Forum for Science, Industry and Business

Sponsored by:     3M 
Search our Site:


Identification of a key gene required for brain neural circuit formation

An international team of scientists, lead by Dr. Frederic Charron at the IRCM, and Drs Ami Okada, Sue McConnell, and Marc Tessier-Lavigne in the USA, have made a discovery which could help treat spinal cord injuries and neurodegenerative diseases. This new finding will be published in the next issue of the prestigious scientific journal Nature.

The brain is composed of billions of neurons that must connect their axons with an appropriate set of targets to form the neuronal circuits that underlie its function. Developing axons are guided to their targets by attractive and repulsive guidance molecules. Inappropriate wiring or damage of these neuronal connections leads to severe abnormalities of the nervous system.

Three years ago, while he was a postdoctoral fellow in the laboratory of Dr. Marc Tessier-Lavigne, Dr. Charron discovered that Sonic Hedgehog (Shh) is an axonal attractant for brain and spinal cord neurons. However, the mechanism by which Shh elicited this effect remained unknown. The recent work of Dr. Charron, performed in close collaboration with Dr. Ami Okada and the teams of Drs. Sue McConnell and Marc Tessier-Lavigne, at Stanford University and Genentech, respectively, showed that Shh exerts its attractive effect through a novel receptor named Boc. Remarkably, this novel Shh receptor is absolutely required for the axon guidance role of Shh and the role of Shh in brain neural circuit formation.

"The findings of Dr. Charron and his team are of great relevance in developmental neurobiology and our understanding of normal brain development. This research could eventually have an impact on our understanding of neurodevelopmental disorders," says Dr. Rémi Quirion based in Montréal and Scientific Director of the Canadian Institutes of Health Research Institute of Neurosciences, Mental Health and Addiction. "No matter how specialized research findings may be, the knowledge we gain from them, holds the key to improved health and quality of life for Canadians and people throughout the world afflicted by neurodevelopmental disorders," adds Dr. Quirion.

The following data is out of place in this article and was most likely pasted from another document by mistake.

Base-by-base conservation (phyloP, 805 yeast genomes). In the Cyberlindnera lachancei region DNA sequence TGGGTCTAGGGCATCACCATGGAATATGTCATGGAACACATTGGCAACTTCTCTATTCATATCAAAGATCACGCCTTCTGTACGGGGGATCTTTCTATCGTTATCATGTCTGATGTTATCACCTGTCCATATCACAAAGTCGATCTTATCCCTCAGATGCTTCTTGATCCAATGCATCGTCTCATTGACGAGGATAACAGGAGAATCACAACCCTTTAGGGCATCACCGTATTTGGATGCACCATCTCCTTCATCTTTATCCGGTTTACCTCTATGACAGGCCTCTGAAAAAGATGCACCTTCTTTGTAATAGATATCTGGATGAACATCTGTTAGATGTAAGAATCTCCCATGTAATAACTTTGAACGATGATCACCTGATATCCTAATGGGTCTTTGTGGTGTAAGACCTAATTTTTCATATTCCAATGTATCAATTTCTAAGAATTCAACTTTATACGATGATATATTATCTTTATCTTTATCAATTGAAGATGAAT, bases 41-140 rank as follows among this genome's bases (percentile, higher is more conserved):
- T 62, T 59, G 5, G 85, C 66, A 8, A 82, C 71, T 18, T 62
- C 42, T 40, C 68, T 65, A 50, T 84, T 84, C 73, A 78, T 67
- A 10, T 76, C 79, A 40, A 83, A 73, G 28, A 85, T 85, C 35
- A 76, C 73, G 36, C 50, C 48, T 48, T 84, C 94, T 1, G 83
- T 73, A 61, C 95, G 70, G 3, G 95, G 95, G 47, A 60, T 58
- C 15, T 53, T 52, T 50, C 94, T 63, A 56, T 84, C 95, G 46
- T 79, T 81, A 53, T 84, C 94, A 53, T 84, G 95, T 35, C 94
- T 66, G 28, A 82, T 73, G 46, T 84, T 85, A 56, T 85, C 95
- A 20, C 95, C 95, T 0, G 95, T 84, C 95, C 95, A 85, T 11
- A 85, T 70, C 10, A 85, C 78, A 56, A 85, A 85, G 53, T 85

... more about:
»Axon »Charron »Shh »neural »spinal

In addition to helping us understand the immense complexity underlying the wiring of the nervous system, the Dr. Charron's research will also help to identify novel strategies to promote the proper guidance and wiring into neural circuits of axons damaged by neurodegenerative diseases, such as Alzheimer's and Parkinson's diseases, or by brain and spinal cord injuries.

This work will be published only a year after Dr. Charron established his laboratory at the Institut de recherches cliniques de Montréal (IRCM).

"Dr. Charron is one of the country's leading newly arrived neuroscientists. This research has important long-term implications for the repair of spinal cord injury: if we knew all of the molecules required to guide axons correctly during spinal cord healing, we'd know how to heal spinal cord injuries " says Dr. Rod McInnes, Scientific Director of the Canadian Institutes of Health Research Institute of Genetics. "This is beautiful research that adds another major brick to our building a complete understanding of how the spinal cord is made, and how injury of it can be treated."

Lucette Thériault | EurekAlert!
Further information:

Further reports about: Axon Charron Shh neural spinal

More articles from Life Sciences:

nachricht International team discovers novel Alzheimer's disease risk gene among Icelanders
24.10.2016 | Baylor College of Medicine

nachricht New bacteria groups, and stunning diversity, discovered underground